Environmental awareness leads to new heat pump standards

Earthmelt0509On the cusp of major industry change, thanks to legislation like California's Title 20, some new standards affecting pool heat pumps are coming down the pike.

On Jan. 1, 2010, heat pump manufacturers will be required to make the move to non-ozone-depleting refrigerants, eliminating the use of R-22 refrigerants on all new heat pumps. And, while the Air-Conditioning, Heating and Refrigeration Institute Standard 1160 doesn't have an implementation date, nor does it mandate compliance, it encourages manufacturers to participate in a uniform testing standard to ensure homeowners are getting heat pumps that operate efficiently.

Standard 1160 and the replacement of R-22 play a vital role in improving the environment, an act that was once considered trendy but has become a matter-of-fact way of life.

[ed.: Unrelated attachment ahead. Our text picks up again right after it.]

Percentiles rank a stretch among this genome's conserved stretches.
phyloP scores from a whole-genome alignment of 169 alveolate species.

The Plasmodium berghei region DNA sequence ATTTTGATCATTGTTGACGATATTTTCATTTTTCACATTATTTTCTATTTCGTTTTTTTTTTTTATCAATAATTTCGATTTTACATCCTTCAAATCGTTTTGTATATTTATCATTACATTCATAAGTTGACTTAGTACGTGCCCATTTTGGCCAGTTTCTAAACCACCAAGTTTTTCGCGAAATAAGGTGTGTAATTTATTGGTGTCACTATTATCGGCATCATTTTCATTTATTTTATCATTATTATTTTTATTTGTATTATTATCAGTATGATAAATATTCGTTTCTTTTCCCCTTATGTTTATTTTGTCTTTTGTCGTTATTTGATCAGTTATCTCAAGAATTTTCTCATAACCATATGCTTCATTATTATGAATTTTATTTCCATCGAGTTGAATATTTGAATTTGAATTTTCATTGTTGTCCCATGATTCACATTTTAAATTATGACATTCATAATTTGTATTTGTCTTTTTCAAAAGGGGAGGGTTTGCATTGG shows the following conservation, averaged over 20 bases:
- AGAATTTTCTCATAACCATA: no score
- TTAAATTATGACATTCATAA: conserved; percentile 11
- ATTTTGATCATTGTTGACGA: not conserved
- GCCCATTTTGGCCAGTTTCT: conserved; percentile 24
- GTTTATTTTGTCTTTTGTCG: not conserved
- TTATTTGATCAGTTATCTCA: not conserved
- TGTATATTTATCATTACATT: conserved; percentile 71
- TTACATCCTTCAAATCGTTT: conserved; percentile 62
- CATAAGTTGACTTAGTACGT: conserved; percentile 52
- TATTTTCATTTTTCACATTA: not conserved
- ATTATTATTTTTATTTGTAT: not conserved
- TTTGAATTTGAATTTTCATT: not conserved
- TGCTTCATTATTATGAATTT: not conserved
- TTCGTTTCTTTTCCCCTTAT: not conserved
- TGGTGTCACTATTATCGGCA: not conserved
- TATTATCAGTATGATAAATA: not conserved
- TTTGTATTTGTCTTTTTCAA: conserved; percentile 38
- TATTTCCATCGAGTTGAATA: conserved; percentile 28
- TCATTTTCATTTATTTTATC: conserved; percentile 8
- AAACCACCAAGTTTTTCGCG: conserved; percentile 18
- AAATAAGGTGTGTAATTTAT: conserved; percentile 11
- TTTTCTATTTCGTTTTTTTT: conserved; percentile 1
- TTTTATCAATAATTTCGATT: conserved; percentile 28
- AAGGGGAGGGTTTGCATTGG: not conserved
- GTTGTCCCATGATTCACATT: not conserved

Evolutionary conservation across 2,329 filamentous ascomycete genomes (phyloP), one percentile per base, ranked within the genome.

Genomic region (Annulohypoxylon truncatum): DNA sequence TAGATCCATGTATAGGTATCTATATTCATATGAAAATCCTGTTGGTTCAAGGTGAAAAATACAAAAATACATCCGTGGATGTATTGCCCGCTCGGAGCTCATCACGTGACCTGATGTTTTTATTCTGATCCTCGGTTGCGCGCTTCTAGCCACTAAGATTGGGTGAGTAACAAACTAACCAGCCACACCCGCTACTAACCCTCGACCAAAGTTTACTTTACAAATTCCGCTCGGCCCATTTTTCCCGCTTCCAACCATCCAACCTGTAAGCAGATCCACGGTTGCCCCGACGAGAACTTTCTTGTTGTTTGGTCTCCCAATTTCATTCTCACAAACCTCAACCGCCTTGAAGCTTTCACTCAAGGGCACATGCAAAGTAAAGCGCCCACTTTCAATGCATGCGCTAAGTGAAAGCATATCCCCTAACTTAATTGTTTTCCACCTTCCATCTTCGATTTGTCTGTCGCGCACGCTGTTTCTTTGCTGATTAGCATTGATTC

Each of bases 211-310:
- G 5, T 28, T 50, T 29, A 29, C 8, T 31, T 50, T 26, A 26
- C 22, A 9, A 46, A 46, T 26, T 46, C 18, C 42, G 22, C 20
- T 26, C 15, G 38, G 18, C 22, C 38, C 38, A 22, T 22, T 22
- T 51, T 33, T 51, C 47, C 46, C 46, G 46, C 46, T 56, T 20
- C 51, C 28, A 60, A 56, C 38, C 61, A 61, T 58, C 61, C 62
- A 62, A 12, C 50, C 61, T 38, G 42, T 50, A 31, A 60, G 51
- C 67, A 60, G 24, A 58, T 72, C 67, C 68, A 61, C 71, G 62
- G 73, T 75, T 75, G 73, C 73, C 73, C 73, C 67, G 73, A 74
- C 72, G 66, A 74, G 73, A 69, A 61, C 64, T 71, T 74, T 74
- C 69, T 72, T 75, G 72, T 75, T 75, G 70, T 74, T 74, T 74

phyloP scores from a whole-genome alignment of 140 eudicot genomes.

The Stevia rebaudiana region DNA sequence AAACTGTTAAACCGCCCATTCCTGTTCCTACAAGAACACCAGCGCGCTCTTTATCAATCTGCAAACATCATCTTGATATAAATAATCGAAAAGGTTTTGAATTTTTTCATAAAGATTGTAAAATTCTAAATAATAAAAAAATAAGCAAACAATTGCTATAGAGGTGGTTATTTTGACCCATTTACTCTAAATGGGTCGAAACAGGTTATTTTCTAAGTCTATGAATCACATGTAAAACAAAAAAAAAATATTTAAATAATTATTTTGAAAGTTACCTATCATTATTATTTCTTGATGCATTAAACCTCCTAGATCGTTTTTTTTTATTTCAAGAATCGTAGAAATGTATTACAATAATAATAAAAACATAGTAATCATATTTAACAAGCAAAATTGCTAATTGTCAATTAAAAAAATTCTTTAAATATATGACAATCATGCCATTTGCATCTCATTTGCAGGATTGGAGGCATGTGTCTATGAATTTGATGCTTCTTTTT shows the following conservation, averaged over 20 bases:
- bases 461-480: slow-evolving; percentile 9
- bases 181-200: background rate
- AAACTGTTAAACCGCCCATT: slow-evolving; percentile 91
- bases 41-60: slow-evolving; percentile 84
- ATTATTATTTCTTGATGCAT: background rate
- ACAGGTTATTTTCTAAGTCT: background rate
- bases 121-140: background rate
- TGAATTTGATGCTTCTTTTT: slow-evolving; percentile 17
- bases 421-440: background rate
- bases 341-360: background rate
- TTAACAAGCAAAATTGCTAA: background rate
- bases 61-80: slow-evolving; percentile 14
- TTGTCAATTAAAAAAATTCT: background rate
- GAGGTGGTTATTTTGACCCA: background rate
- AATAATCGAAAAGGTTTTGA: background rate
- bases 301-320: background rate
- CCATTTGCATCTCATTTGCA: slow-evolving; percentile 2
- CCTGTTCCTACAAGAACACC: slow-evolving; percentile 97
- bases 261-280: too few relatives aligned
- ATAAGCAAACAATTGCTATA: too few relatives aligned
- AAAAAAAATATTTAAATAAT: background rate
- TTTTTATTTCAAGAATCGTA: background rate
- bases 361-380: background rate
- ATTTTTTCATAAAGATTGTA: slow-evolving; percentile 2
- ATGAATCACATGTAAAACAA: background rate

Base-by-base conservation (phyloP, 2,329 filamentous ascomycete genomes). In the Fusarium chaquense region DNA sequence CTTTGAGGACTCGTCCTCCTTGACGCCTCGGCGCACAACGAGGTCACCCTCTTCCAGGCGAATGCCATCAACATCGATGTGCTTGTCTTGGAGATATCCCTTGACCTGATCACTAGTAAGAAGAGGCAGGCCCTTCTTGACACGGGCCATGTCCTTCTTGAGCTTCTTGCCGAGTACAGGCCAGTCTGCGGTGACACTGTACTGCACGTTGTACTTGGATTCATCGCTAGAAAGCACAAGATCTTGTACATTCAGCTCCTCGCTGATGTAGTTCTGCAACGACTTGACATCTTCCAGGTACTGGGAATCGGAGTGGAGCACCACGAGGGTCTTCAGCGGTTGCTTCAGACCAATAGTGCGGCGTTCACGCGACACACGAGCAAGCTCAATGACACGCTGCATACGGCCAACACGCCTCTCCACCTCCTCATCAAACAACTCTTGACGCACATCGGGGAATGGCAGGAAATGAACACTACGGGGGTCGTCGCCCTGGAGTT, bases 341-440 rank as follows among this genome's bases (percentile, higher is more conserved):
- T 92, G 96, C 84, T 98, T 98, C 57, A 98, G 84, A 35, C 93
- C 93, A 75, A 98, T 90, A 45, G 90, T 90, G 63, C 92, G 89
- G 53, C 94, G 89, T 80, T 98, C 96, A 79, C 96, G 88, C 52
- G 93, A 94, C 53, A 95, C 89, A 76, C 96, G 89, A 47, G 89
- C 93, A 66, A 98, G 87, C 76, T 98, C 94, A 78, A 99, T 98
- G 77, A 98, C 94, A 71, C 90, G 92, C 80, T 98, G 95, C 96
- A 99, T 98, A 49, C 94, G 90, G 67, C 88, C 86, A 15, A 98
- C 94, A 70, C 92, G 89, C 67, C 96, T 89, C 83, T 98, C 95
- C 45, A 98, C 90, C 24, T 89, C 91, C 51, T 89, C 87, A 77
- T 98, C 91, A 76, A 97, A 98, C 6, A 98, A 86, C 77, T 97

A Global Crisis

When the Montreal Protocol was signed into effect in 1987, so began an international treaty to phase out ozone-depleting chlorofluorocarbons (CFC) in an effort to prevent further damage to the ozone layer. An amendment was made to the treaty in 1992, adding hydrochlorofluorocarbons (HCFC) to the worldwide phase out. While HCFCs are less damaging to the ozone layer than CFCs, they still contain ozone-depleting chlorine.

The HCFC R-22 has been the refrigerant used in pool heat pumps on the market. However, according to the Environmental Protection Agency, the release of R-22 into the atmosphere, due to leaks, contributes to ozone depletion, and because it's a greenhouse gas, it is also a significant contributor to global warming.